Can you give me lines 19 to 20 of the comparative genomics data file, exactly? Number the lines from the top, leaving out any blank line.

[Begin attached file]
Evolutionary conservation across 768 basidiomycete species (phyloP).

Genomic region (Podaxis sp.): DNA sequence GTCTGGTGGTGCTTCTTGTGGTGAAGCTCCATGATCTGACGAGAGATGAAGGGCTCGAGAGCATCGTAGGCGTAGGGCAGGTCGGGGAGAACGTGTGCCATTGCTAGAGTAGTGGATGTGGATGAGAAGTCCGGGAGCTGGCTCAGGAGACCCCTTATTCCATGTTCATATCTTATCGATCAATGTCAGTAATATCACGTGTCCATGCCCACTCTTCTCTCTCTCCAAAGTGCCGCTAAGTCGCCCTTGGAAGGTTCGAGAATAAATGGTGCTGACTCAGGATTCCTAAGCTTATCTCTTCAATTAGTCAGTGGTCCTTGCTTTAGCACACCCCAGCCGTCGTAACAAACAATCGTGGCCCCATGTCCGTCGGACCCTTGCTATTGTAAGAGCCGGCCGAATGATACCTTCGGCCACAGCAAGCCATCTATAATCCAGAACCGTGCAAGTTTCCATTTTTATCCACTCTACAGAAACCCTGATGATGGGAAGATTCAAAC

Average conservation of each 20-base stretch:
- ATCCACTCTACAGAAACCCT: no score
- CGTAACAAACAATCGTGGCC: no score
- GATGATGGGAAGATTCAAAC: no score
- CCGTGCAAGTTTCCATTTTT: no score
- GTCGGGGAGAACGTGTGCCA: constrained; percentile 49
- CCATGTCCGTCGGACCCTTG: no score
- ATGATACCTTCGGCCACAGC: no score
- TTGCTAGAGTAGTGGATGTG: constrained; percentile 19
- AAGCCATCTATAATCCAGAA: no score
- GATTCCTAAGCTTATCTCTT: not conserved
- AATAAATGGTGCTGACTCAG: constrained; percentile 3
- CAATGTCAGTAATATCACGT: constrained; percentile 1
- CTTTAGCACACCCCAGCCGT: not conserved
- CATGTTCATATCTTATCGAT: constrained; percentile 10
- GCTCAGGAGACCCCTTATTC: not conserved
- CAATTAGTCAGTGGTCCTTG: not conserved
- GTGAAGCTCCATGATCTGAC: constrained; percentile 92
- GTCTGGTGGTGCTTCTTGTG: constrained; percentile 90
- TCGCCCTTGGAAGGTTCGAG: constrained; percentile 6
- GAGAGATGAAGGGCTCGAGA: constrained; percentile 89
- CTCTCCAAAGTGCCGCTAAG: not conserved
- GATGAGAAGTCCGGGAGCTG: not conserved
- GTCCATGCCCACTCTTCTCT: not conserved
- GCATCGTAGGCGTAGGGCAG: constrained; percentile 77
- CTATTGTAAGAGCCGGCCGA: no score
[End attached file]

- CAATTAGTCAGTGGTCCTTG: not conserved
- GTGAAGCTCCATGATCTGAC: constrained; percentile 92